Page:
An Educator for Indians and Capitalism

In the year 2000, American Indian Public Charter School in Oakland, CA, was one of the worst-performing middle schools in the state. Not a single student tested above the fiftieth percentile on state or national exams in math, and only eight percent of sixth-graders and 17 percent of eighth-graders passed that bar in reading (the rate for seventh-graders was zero.) Class attendance rates hovered around 65 percent. Junk lined the hallways, trash and rubbish cluttered the sidewalks and alleys outside. Neighbors called the school “the zoo.”
In Year 2008, American Indian Public Charter School had the highest test scores of any public school in Oakland. It ranked fifth among middle schools across the state.
What happened? A new principal arrived, Ben Chavis. His story appears in a recent book by Chavis and Carey Blakely entitled Crazy Like a Fox: One Principal’s Triumph in the Inner City
According to Chavis, among other things, the school was trapped in a culturalist fantasy. In an effort to instill racial pride and respect American Indian tradition, school leaders developed a curriculum that included courses in drumming and bead-making. The school day started late because they believed “American Indians couldn’t get up early in the morning.” The first hours brought everybody together for a session in which students and teachers discussed their feelings and interests and worries. Meanwhile, truancy, vandalism, and failure continued.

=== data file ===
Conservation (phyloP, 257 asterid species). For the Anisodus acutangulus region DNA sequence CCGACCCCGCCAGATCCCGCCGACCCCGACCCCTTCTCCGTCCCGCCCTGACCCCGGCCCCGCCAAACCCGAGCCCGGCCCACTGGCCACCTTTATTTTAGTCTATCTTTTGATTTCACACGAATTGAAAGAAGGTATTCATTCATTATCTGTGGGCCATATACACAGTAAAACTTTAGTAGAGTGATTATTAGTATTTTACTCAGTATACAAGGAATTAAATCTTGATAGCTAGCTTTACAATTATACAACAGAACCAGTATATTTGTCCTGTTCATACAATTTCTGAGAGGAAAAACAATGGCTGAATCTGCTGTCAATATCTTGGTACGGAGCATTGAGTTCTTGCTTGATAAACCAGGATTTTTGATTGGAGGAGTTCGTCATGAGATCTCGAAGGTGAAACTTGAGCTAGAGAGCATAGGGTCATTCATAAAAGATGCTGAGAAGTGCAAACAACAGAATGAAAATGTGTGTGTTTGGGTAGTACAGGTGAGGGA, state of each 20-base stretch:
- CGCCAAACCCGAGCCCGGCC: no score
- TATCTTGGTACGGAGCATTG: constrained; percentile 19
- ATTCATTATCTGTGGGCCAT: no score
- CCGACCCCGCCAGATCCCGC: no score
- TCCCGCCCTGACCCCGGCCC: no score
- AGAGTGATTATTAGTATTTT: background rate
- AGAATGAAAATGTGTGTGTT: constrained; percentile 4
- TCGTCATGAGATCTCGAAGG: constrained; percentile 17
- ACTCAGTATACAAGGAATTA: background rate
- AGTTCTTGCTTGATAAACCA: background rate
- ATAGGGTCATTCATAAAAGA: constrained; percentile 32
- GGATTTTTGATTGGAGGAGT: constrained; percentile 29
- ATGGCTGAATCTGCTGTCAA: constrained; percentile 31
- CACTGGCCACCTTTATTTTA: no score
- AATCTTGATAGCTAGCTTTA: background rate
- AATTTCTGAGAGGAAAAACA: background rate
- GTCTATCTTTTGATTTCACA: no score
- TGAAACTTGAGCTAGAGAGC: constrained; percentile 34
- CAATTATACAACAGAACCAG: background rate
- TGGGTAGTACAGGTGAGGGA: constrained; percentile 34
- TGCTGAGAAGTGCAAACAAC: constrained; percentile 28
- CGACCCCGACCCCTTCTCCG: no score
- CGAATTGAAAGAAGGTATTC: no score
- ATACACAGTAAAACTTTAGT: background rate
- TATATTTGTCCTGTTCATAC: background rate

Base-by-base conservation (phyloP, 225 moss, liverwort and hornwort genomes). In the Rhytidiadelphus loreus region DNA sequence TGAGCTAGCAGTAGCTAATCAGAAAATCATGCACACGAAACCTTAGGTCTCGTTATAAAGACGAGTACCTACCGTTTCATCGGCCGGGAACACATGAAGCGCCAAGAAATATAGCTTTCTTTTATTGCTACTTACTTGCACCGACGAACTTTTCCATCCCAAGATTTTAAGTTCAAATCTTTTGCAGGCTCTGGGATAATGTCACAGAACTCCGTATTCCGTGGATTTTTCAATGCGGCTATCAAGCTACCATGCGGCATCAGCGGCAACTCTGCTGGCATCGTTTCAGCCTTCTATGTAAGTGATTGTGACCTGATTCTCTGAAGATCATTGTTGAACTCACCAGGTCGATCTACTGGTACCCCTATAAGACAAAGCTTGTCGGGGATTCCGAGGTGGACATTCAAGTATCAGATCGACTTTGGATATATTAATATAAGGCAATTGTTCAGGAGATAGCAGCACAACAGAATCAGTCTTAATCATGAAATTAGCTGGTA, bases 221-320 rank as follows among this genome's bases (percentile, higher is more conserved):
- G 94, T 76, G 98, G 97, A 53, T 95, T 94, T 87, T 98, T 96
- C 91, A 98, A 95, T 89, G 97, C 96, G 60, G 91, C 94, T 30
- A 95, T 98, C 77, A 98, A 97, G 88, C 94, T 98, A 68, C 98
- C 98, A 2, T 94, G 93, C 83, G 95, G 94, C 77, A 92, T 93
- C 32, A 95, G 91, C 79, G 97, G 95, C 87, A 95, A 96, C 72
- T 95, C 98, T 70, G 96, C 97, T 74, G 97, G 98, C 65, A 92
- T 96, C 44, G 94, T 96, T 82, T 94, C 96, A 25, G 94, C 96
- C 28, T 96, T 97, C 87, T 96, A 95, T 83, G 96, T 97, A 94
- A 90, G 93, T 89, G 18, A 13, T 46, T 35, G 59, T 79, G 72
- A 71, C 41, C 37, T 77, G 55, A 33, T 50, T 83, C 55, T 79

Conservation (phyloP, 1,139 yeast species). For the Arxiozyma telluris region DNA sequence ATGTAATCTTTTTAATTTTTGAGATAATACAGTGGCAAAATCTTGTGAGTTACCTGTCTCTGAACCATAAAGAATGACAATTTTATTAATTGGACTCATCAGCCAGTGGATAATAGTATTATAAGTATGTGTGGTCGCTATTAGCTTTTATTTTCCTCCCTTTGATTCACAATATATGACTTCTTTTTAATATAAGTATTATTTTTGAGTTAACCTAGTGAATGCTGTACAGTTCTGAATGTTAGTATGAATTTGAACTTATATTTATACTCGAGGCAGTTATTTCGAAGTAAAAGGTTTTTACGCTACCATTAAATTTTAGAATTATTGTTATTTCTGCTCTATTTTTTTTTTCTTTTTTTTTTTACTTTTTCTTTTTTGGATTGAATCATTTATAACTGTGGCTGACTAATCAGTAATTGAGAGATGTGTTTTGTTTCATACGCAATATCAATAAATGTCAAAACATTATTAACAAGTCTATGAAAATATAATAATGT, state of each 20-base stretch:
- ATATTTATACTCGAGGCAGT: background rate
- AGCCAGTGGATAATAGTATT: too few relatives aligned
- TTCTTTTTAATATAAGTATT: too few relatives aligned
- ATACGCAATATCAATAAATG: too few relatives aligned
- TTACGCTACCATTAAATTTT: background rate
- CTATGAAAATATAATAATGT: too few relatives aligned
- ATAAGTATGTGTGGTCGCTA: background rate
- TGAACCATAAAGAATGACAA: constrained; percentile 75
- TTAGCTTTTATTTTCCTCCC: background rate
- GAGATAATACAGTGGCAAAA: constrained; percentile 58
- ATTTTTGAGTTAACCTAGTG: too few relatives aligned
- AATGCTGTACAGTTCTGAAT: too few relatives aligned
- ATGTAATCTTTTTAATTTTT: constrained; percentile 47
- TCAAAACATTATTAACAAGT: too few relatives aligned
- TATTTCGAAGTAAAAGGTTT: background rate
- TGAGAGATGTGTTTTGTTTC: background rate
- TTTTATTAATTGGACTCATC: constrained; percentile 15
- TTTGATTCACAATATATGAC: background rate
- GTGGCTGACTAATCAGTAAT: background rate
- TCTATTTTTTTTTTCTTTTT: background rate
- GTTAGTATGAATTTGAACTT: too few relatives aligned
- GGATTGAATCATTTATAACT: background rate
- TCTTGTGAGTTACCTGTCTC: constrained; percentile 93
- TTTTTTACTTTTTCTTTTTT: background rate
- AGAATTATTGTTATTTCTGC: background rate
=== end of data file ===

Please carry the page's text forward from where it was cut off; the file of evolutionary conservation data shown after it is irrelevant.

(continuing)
When Chavis took office, it all changed. He substituted “culture” classes with basic math and reading coursework oriented on explicit disciplinary standards. He extended the school year. He assigned detention freely for slight infractions, including a saturday detention period. He gave out financial awards for perfect attendance. He brought local drug dealers and thugs into the school to meet the students and promised them $5 for every absent student they found on the streets and returned to campus. He implemented a four-part education model made up of 1) family, 2) accountability, 3) high expectations, and 4) free market capitalism. In fact, he says, he insisted on “a free market capitalistic mind-set in our students and staff.” And he didn’t complain that the school needed more money.
There is much more to tell about the year-by-year progress of the school, including the firing of incompetent and lazy staff as well as the expulsion of what can only be called a racial pathology destroying the school until Chavis took over. It is a remarkable story of a man of solid work-ethic values and entrepreneurial vision working miracles.

Mark Bauerlein

Mark Bauerlein

Mark Bauerlein is a professor of English at Emory.

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